- Closure notices and orders are usually a last resort but can be used in relation to nuisance or disorder occurring in a residential or commercial building.
- Absolute grounds for possession -This applies to secure and assured tenancies where anti-social behaviour or criminality has already been proven.
“In most cases, having to follow rules, improve behaviour or make good damage caused is enough to prevent further instances.” says Cerwyn.
Are we achieving results?
In 2023, Avon and Somerset Police has led or worked in partnership with others to achieve 486 higher levels of ASB interventions, targeted at our most recognised high-harm and persistent ASB offenders.
The figures include 18 premises closures applied for to address persistent and ongoing acts of anti-social behaviour along with associated criminality which was having a detrimental effect on the local people’s lives.
The use of these interventions has resulted in resolution of many issues and shown the community that we are serious about dealing with ASB and supporting victims.
“Injunctions and Criminal Behaviour orders tend to be highly effective, delivering a positive outcome for those in the individual’s “offending area” or victims who might be targeted by their behaviour.” says Cerwyn. “They also often benefit the individual themselves who are given clear parameters around their behaviour and a clear choice to make if they don’t want to face harsher punishment.”
What about the victims?
In 2023, we launched a Service Standard under which our Police Officers and Police Staff work to, setting the level of service we will deliver to victims of anti-social behaviour.
The three key aspects are:
Protecting victims – particularly our most vulnerable and persistently targeted victims.
- We will call all victims of ASB to ensure victims are getting the support they need.
Recording crime accurately
- We recognise that many calls of ASB are in fact criminal acts. If this is recorded correctly and early on, we are more likely to be able to bring offenders to justice and support victims.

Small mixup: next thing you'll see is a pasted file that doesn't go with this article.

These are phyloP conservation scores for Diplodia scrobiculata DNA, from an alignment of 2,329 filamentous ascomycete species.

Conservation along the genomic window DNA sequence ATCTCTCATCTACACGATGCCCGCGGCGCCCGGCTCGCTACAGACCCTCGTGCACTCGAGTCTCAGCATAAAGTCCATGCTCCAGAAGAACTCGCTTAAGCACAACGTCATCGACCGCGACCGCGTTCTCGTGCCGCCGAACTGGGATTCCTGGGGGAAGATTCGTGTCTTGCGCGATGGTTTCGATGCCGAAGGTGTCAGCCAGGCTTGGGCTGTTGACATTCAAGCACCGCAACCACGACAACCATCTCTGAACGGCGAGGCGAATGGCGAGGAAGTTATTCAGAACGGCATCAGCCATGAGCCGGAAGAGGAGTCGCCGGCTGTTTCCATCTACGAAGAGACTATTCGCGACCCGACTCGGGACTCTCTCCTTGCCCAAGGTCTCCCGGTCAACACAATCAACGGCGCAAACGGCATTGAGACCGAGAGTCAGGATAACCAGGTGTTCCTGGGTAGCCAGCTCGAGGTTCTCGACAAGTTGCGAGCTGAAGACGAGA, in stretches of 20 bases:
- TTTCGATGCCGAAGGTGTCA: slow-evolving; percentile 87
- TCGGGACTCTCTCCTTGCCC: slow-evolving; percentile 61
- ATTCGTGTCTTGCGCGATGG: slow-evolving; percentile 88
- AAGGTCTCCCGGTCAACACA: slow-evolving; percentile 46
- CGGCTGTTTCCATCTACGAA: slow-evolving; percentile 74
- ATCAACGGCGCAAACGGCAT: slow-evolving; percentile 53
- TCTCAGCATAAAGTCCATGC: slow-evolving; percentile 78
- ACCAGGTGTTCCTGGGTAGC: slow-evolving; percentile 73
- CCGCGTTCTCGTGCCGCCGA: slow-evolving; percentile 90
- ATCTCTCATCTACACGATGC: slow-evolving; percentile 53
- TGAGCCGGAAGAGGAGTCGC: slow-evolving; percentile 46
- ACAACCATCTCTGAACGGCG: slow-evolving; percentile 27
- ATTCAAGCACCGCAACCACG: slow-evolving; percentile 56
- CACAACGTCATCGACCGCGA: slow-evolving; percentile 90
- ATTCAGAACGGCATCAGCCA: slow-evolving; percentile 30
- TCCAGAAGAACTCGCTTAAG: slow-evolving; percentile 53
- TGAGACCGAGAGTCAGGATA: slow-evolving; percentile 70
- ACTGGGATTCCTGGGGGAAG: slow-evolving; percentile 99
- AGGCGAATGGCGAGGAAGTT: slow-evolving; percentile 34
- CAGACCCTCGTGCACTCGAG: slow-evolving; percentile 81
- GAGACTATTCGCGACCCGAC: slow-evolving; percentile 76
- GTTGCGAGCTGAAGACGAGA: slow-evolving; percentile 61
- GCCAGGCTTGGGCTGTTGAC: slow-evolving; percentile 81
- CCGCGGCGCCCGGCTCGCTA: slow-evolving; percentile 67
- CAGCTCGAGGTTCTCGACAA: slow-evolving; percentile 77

Bringing offenders to justice
- The best way to manage and disrupt ASB offenders is often through use of anti-social behaviour legislation including some of those outlined above and working closely with partners. We are recognised as being one of the leading police services in the UK for achieving results in this way.
What shall I do if I experience anti-social behaviour?
“If it happens in your neighbourhood, we ask you to report it. Neighbourhoods can be an area where you live, work, or visit often.” Cerwyn explains.
“Please do not be lulled into thinking that an issue in your community isn’t important because it doesn’t seem like a crime, is low level or because you are the only person affected. ASB is at the heart of Neighbourhood Policing, and we want to hear about it.
“We understand that reporting ASB can be worrying, especially for repeat and vulnerable victims, but please rest assured that our Neighbourhood Policing Teams are here to listen, offer reassurance and support and address the issue. Often, incidents that are deemed low level can be quickly dealt with, giving the victim closure and a life free from the negative effects of ASB.”
“So please don’t suffer, reach out and we will investigate and intervene as appropriate. This will not always result in an arrest, but we will do our best to solve the problem.”
Contact details of our Neighbour Policing Teams can be found at: Contact us | Avon and Somerset Police. You can also report online or by calling 101. Please always call 999 in an emergency or when a crime is in progress.